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Non-typhoidal Salmonella in Calabria, Italy: a laboratory and patient-based survey

11 Sep 2017


Although there has been a decrease in the number of cases of salmonellosis in the European Union, it still represents the primary cause of foodborne outbreaks. In Calabria region, data are lacking for the incidence of human non-typhoid salmonellosis as active surveillance has never been carried out.


To report the results of a laboratory and patient-based morbidity survey in Calabria to describe the incidence and distribution of Salmonella serovars isolated from humans, with a focus on antimicrobial resistance patterns.


Positive cultures from human samples were collected from every laboratory participating in the surveillance, with a minimum set of information about each isolate. A questionnaire was then administered to the patients by telephone interview to assess the potential risk exposures.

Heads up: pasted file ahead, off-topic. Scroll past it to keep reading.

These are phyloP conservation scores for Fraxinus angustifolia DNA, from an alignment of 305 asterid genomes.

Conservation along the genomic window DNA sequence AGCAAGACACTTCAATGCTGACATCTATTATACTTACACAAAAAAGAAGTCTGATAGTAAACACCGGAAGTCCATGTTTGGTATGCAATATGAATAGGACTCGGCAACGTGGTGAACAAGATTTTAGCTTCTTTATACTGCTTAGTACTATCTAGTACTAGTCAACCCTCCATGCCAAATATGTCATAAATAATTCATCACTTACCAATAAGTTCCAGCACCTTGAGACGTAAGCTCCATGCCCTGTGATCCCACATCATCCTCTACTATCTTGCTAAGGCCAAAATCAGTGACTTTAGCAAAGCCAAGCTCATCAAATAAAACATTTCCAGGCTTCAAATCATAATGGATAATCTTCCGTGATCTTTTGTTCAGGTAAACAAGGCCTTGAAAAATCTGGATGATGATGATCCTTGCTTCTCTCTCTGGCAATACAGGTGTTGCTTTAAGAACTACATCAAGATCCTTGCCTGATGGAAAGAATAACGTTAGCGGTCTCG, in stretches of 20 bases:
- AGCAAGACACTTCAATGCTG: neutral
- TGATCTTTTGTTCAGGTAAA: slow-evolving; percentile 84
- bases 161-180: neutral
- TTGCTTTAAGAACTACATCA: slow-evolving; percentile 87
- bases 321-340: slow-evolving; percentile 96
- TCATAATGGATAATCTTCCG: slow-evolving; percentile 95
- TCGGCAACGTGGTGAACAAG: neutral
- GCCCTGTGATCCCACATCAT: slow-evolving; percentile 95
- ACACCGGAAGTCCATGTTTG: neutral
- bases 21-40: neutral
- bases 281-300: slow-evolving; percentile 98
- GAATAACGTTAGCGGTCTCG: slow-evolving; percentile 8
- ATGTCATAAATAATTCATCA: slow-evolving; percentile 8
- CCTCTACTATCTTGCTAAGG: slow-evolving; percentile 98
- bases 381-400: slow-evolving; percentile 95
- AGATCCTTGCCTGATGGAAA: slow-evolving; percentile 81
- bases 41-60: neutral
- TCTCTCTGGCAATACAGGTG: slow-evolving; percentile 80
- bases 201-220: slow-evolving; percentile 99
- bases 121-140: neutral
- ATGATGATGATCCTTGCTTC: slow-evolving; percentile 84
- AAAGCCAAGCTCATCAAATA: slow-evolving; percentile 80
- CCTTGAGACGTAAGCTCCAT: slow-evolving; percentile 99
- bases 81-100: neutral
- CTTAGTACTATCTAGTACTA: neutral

Salmonella isolates underwent biochemical identification, molecular analysis by PCR and antimicrobial susceptibility testing by the disk-diffusion method.


During a 2-year period, 105 strains of Salmonella spp were isolated from samples of patients with diarrhoea, with the highest isolation rate for children aged 1–5 years. The standardised rate was 2.7 cases per 1 00 000 population. The most common Salmonella isolates belonged to monophasic variant of S. Typhimurium (S. 4,[5],12:i:-) (33.3%), followed by S. Typhimurium (21.9%). 30.5% of the isolates were susceptible to all microbial agents tested and the most common pan-susceptible serotype was S. Napoli (100%). S. 4,[5],12:i:- was resistant to ampicillin, streptomycin, sulfonamides and tetracyclines in 42.9% cases, while resistance to quinolones was seen in 14.3% of the isolates.


The results provide evidence that an active surveillance system effectively enhances Salmonella notifications. The high prevalence of antimicrobial resistance, including resistance to quinolones and multiresistance, enforces the need to strengthen strategies of surveillance and monitoring of antimicrobial use.

Click here to view the full article which appeared in BMJ Open